- “Saving Justice” depicts Robert Bork as solicitor general and his dealings with the "cancer on the presidency."
- Those who knew the truth understood that Bork had saved the Department of Justice from collapse.
- Bork carried the unfair label of “the man who fired Archie Cox” without understanding his service to the Constitution.
SAVING JUSTICE: WATERGATE, THE SATURDAY NIGHT MASSACRE, AND OTHER ADVENTURES OF A SOLICITOR GENERAL
By Robert H. Bork
Encounter Books, $23.99, 200 pages
As one of Robert Bork’s antitrust students, and one of the few student or faculty conservatives at Yale (then or now), I was delighted when Richard Nixon announced in December 1972 that he was nominating Bork to be solicitor general. Ralph Winter, a close friend of Bork’s and another rare, right-leaning professor (and later chief judge of the 2nd Circuit), joked that the Yale Daily News report on the event should begin, “Yesterday, President Nixon nominated 20 percent of all the conservatives at Yale Law School to be solicitor general.”
Beyond the philosophical appeal, Bork’s appointment was entirely merited, and marked one more step on what many hoped would be Bork’s road to the Supreme Court. And so it should have been. Unfortunately for Bork and the country, however, mean-spirited, mendacious, ideological opponents and a confirmation process inadequately managed by the Reagan administration kept Bork off the Supreme Court in 1987.
“Saving Justice” depicts the unexpected selection of Bork as solicitor general and his extraordinary experiences dealing with the “cancer on the presidency,” as John Dean once described Watergate to Nixon himself, particularly the “Saturday Night Massacre.” Much of the partisan opposition to Bork rested on his decision as solicitor general to follow Nixon’s order to fire Watergate special prosecutor Archibald Cox. Those who knew the truth at the time understood that Bork had, in reality, acted with great courage, saving the Department of Justice from collapse (hence the memoir’s title), and quite likely preventing a grave constitutional crisis from spiraling completely out of control.
For those too biased or lazy to check the facts, Bork forever thereafter carried the unfair label of “the man who fired Archie Cox” without understanding his service to the Constitution in doing just that. Indeed, it was partially fear of confronting Watergate that prevented Bork’s nomination earlier in the Reagan administration, and raised the stakes so high in the 1987 confirmation battle, just one year before a presidential election when Democrats desperately hoped to reverse the “Reagan Revolution.”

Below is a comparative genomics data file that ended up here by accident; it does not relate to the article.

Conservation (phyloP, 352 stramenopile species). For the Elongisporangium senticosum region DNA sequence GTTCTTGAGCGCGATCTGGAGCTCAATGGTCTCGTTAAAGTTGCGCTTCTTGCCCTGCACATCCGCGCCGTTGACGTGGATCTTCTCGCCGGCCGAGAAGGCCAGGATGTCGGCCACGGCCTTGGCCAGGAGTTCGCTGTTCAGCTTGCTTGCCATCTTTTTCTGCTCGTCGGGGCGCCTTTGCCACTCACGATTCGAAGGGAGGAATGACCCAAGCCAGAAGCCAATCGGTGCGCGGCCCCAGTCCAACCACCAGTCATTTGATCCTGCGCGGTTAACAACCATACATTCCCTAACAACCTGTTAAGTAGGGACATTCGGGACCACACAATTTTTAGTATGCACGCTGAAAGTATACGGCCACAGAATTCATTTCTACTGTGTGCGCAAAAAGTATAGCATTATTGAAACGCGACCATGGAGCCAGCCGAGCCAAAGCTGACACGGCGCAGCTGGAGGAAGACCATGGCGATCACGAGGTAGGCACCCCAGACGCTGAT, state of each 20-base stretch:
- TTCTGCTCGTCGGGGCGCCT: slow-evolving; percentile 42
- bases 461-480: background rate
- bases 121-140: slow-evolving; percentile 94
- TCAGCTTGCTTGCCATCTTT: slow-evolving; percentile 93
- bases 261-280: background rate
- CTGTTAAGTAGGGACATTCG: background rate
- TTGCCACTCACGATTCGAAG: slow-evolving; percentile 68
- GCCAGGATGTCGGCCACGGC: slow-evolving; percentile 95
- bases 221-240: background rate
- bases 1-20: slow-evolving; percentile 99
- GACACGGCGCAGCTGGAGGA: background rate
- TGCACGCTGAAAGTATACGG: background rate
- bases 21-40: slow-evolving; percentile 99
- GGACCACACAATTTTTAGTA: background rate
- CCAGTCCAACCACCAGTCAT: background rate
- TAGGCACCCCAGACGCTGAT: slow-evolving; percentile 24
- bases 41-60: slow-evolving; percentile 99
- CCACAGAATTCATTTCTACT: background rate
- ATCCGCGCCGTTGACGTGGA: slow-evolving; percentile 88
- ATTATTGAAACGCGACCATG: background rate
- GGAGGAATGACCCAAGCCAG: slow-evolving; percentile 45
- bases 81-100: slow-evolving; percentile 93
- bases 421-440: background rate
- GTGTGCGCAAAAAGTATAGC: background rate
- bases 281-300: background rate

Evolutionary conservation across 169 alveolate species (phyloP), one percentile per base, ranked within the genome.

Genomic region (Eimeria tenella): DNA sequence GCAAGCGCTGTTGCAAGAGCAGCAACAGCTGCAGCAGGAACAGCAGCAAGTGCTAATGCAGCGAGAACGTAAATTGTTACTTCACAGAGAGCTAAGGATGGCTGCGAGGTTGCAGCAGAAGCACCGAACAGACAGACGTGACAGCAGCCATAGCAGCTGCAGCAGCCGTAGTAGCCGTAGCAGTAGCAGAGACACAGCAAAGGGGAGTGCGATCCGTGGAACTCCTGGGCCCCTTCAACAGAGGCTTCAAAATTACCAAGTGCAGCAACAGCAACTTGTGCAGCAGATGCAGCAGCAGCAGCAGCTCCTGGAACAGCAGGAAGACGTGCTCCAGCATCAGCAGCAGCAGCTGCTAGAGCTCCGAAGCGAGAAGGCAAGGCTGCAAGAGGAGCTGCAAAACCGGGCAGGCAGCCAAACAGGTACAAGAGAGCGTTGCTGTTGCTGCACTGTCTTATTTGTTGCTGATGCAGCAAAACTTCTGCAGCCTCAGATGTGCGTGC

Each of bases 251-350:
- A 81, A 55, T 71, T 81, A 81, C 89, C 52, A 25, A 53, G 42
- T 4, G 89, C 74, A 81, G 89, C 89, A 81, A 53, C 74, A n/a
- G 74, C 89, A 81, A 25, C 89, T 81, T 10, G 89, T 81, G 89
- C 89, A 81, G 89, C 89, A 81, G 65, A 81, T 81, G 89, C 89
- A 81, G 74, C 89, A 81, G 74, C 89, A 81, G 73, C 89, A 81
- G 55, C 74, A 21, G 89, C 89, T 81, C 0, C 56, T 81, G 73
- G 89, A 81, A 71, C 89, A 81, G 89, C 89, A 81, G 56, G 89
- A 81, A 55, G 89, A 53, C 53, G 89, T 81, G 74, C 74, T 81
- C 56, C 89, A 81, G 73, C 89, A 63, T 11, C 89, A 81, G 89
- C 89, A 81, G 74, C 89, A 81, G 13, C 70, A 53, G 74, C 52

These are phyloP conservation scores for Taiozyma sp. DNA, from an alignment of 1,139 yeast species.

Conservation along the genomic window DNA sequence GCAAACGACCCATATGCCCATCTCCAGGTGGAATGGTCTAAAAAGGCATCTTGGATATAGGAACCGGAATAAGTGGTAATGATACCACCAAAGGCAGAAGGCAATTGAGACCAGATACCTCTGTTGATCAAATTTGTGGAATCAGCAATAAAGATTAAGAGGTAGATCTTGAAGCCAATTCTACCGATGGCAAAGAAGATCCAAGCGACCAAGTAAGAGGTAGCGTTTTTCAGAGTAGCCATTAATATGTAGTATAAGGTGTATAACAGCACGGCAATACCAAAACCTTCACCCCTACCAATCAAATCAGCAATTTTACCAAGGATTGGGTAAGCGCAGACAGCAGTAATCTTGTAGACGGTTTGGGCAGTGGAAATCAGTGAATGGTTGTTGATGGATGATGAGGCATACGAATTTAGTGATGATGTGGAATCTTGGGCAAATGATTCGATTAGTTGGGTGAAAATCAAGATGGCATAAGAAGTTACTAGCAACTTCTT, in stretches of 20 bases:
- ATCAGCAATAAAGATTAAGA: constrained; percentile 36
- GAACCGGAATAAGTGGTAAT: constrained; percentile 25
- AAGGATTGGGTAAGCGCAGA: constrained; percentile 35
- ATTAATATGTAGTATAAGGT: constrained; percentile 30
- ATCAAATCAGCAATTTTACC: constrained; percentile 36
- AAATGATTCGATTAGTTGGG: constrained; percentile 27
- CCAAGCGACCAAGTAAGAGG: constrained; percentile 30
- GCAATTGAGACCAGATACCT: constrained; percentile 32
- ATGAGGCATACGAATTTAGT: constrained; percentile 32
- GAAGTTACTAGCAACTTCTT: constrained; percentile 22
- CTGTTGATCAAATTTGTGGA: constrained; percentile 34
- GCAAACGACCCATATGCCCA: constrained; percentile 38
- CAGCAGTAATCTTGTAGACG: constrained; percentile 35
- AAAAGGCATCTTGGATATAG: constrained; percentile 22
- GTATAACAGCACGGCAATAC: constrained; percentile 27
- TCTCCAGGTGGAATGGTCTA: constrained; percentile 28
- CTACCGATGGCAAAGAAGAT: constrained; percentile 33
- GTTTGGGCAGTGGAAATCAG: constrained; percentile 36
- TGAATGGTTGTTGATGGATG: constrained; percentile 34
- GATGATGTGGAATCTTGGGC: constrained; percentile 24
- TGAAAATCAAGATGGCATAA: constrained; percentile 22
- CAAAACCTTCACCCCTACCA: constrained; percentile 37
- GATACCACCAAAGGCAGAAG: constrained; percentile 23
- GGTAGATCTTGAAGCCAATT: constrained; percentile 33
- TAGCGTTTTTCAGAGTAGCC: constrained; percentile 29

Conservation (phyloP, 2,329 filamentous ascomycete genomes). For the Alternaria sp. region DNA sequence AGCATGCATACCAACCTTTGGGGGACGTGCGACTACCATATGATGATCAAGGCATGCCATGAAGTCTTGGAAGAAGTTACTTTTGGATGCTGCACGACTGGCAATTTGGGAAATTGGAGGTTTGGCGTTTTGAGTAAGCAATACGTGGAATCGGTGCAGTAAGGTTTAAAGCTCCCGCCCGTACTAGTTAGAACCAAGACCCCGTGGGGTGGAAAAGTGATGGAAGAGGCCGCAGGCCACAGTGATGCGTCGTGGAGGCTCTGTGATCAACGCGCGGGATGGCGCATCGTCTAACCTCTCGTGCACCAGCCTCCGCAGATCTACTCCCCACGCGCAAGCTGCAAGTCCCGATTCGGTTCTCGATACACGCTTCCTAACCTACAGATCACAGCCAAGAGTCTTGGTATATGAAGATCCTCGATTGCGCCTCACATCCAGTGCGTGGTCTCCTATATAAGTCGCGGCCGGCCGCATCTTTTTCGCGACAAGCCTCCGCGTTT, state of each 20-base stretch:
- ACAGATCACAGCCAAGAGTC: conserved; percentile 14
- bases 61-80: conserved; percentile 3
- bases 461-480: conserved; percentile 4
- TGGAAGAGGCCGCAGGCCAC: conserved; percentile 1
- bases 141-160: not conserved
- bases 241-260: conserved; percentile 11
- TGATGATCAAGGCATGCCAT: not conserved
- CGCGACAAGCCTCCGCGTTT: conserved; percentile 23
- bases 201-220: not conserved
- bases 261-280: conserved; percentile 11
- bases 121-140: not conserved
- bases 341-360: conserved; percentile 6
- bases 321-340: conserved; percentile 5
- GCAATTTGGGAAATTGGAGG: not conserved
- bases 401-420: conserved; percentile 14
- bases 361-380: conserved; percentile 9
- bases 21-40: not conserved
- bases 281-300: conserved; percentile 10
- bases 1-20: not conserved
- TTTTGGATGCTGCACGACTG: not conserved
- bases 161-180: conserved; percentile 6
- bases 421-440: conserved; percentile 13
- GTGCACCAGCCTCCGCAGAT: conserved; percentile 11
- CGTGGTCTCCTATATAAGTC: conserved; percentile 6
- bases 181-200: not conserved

There is much else in “Saving Justice,” however, such as Bork’s instructive recounting of Justice William O. Douglas‘ role in the Nixon administration’s military offensive into Cambodia, of particular salience today as we debate using armed, unmanned aerial vehicles against terrorists. In 1973, the American Civil Liberties Union (ACLU), not theretofore known for national-security sagacity, decided that Nixon’s decision to attack North Vietnamese safe havens and supply lines in Cambodia was unconstitutional. Congress had never expressly declared war in Vietnam, and many thought its 1964 Gulf of Tonkin Resolution authorizing military force had reached its outer limits at best. So, who better to resolve these mortal issues of war and peace than federal judges?In district court, the ACLU sought to enjoin Nixon’s incursion as unconstitutional because there had been no declaration of war. Although the district court agreed, the 2nd Circuit stayed its injunction pending appeal. The ACLU asked Thurgood Marshall, the appropriate circuit justice, to lift the stay, but he declined, correctly. Undaunted, the ACLU went to Douglas, who happily weighed in to block the ongoing U.S. offensive. Fortunately, the full court shortly thereafter reversed Douglas (who bitterly resented it), thus reviving the stay and allowing Nixon’s offensive to continue.
Douglas analogized the Cambodia incursion to a death-penalty case (an analogy doubtless appealing to drone opponents) asserting that, “the present case involves whether Mr. X (an unknown person or persons) should die,” and that denying the ACLU “application … would catapult our airmen as well as Cambodian peasants into the death zone.” His political biases were evident when Douglas wrote of “Cambodian farmers whose only ‘sin’ is a desire for socialized medicine .” He concluded that the judiciary was justified in intervening in the commander in chief’s tactical military judgments, even as Congress, the other political branch, after fierce and heated debate, had already legislatively imposed a deadline only two weeks away. Douglas‘ opinions should be required reading in today’s drone debates, with proposals circulating that a special court could oversee possible attacks against U.S. citizens aiding al Qaeda and other terrorist groups. It will give new and forceful meaning to the phrase “judicial restraint” in areas where courts lack competence both legally and politically. These are clearly matters for the elected political branches to thrash out.
Given the enormous historical importance of Nixon’s resignation and disgrace, we can only regret that Bork was not able before he died to write a substantially longer memoir. Not only was Bork a central participant in the entire Watergate catastrophe, but his insights on the still-evident consequences would have been extremely useful in a time when too many of our politicians and the commentariat seem to have the attention span of fruit flies. But for what he did leave us, in “Saving Justice” and so much else, we can be thankful.
John R. Bolton, former U.S. ambassador to the United Nations, is a senior fellow at the American Enterprise Institute.